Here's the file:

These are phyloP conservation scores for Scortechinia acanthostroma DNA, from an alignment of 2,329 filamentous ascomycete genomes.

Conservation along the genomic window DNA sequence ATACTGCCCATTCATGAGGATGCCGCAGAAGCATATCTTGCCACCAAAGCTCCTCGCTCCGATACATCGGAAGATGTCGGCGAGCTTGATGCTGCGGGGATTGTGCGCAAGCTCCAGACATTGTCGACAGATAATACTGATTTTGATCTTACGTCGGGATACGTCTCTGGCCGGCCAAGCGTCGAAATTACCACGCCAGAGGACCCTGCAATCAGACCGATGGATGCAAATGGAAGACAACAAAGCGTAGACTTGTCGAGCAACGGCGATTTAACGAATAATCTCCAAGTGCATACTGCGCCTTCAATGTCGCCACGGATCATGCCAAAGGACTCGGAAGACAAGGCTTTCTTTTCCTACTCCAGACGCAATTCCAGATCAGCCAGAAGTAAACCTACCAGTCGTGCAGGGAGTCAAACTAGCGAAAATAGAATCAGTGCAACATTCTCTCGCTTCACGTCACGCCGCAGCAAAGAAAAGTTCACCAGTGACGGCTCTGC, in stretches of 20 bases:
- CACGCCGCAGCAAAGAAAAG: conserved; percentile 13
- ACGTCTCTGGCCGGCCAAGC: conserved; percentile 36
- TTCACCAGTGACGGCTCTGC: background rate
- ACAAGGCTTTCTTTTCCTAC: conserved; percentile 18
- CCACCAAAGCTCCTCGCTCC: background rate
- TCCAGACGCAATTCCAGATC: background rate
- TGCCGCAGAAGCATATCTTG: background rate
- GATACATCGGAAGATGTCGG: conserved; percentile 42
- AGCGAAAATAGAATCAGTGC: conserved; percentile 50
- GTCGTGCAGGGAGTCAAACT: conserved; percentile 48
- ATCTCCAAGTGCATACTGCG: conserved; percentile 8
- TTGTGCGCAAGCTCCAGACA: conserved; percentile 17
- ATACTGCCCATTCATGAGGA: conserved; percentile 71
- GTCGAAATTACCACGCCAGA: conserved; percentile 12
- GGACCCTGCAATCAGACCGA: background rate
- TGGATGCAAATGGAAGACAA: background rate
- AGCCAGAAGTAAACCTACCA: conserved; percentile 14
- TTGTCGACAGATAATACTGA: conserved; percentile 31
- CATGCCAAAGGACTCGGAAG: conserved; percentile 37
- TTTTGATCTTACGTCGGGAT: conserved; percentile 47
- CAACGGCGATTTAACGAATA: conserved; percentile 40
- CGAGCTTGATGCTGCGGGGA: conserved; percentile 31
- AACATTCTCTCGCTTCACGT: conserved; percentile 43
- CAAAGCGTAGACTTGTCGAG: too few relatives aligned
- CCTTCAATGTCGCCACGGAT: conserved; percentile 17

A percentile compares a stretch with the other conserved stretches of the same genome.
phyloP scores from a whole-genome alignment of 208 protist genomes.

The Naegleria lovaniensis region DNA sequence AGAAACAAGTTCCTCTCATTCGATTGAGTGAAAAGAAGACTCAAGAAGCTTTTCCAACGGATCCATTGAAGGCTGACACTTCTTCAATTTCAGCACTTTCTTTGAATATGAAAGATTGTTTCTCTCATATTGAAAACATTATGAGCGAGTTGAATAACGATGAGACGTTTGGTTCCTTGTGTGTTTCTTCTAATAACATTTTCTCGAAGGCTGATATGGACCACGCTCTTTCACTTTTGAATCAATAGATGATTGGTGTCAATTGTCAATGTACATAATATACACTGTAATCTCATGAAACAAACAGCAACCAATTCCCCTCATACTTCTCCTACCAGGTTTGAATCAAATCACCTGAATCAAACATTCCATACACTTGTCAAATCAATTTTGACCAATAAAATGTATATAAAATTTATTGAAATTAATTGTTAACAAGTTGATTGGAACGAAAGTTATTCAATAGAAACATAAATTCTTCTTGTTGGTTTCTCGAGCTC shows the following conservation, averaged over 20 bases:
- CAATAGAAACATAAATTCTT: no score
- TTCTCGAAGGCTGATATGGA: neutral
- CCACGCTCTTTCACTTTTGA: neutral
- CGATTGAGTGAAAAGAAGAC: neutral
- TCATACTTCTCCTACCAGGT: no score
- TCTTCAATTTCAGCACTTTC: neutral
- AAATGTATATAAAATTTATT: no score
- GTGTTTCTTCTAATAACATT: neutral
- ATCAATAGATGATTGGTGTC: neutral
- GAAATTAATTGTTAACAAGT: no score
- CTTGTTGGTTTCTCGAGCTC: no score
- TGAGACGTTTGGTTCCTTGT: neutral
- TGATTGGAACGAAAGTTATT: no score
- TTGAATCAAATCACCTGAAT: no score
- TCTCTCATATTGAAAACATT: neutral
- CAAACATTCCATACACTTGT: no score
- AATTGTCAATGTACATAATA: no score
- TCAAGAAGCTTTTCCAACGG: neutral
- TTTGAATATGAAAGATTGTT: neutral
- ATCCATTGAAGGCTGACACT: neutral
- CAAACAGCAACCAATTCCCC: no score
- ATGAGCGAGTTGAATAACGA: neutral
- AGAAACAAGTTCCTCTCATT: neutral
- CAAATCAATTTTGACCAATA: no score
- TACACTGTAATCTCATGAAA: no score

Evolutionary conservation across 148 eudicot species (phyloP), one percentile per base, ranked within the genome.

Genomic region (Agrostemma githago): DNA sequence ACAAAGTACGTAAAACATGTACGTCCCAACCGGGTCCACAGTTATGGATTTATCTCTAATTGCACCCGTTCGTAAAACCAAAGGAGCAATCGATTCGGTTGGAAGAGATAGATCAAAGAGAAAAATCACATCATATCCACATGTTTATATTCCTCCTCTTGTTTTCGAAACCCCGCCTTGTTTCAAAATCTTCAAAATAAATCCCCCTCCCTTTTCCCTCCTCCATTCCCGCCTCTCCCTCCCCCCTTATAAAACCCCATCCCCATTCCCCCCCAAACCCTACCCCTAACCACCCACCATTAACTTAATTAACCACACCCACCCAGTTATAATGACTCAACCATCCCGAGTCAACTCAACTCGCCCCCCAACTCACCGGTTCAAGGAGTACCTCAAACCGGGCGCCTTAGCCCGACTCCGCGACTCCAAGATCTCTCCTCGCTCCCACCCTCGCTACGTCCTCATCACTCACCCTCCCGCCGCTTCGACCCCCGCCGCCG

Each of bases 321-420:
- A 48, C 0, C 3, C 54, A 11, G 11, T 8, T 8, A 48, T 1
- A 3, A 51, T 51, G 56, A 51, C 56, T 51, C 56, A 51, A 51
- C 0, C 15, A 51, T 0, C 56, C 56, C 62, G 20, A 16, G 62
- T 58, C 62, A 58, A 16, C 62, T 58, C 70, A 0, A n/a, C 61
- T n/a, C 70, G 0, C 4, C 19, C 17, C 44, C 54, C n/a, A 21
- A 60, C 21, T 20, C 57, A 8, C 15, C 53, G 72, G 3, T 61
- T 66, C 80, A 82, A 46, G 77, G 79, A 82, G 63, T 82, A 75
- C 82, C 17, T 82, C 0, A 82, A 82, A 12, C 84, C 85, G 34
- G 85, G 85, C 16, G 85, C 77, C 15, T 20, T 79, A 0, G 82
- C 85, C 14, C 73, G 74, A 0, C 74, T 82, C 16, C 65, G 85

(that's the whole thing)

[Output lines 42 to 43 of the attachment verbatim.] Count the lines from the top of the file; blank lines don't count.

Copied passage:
- TGAGACGTTTGGTTCCTTGT: neutral
- TGATTGGAACGAAAGTTATT: no score